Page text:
Using light pulses sent along a flexible glass strand, fiber optic cables transmit data and signals faster and with increased bandwidth compared to traditional copper or aluminum cables. Accommodating a wide range of data transmission applications and able to send data over very long distances, optical fiber provides a popular choice for analog and high-definition televisions, telecommunications and networking industries.
The term fiber optic cable encompasses two types: a single-mode cable consisting of one glass fiber per cable and a multi-mode cable of two or more strands. Stronger than steel, fiber optic cable resists a high pulling tension of eight times that of Category 5 coaxial cable. Using a lens, the fiber optic cable guides light sent from a transmitter, consisting of either an injection-laser diode or a light-emitting diode, along its length as the light source pulsates on and off. A light-sensitive receiver on the terminating end converts the light pulses into digital data identical to the original signal.
Single-mode cable comes in diameters of 8.3 to 10 microns, where 1 micron is the equivalent to 1/250th the diameter of a strand of human hair. Larger multi-mode cable allows for diameters ranging from 50 to 100 microns, not including the thickness of the surrounding layers of protective material used to strengthen and buffer the signal.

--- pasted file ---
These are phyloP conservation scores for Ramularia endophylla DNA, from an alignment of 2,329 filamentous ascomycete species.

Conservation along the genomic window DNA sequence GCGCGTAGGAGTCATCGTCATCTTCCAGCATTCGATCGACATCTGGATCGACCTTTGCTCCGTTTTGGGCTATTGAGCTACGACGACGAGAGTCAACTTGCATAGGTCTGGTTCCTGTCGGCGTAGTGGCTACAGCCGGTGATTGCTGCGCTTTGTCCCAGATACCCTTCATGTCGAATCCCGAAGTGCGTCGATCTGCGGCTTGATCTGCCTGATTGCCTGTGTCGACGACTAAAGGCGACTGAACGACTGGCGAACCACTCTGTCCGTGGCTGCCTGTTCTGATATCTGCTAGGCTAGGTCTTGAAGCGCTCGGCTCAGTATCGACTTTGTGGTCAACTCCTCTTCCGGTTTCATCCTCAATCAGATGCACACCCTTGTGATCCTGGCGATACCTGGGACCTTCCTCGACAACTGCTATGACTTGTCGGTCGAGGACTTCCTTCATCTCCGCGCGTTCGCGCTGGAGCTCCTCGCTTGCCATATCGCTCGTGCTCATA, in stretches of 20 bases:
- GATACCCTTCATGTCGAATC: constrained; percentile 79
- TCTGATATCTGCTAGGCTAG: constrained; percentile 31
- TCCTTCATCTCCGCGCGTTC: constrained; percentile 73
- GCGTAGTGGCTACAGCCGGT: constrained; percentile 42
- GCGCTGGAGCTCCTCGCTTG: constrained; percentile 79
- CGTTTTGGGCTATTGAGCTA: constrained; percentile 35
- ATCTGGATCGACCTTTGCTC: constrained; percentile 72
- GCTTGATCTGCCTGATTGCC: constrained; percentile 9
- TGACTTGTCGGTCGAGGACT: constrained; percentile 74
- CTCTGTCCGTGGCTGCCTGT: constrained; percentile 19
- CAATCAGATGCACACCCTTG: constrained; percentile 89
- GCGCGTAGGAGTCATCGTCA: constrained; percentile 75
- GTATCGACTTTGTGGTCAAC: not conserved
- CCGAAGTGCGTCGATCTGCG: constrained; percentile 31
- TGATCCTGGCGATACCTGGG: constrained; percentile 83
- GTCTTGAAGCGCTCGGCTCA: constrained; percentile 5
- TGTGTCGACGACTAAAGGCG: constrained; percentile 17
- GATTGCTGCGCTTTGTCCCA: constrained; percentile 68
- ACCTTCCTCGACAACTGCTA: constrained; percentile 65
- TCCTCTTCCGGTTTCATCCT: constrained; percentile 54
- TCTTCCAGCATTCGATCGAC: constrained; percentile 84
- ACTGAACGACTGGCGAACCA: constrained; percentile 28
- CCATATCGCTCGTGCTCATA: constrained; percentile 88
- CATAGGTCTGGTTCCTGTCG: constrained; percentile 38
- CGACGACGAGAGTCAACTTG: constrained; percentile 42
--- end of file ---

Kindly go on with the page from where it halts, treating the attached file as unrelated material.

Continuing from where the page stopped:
A thin layer of fiber cladding covers the the inner core of single or multiple glass fibers in each cable and acts as a boundary to contain light waves, enabling their refraction and transmission along the strand. A thermoplastic overcoating, or buffer, and aramid strengthening fibers surround the cladding, helping to resist kinking and absorb shock, tension and crushing forces. Aramid is the yarn used in bulletproof vests. Finally, typically an orange, black or yellow PVC or fluoride co-polymer jacket covers the cable. Available at a lower cost, the optical fiber core of glass can be substituted for plastic fiber that performs like single-mode glass cable for transmissions along shorter distances.
Compared to copper cables, fiber optic cables cost less to purchase and maintain, though they require more expensive connectors than their copper counterparts. With a larger bandwidth capacity, fiber optic cable can operate at higher speeds of multiple gigabits while providing increased resistance to electromagnetic interference from radios and other cables. To fortify and refresh the light signal over very long distances, some fiber optic cables require light strengtheners, called repeaters, in certain situations.
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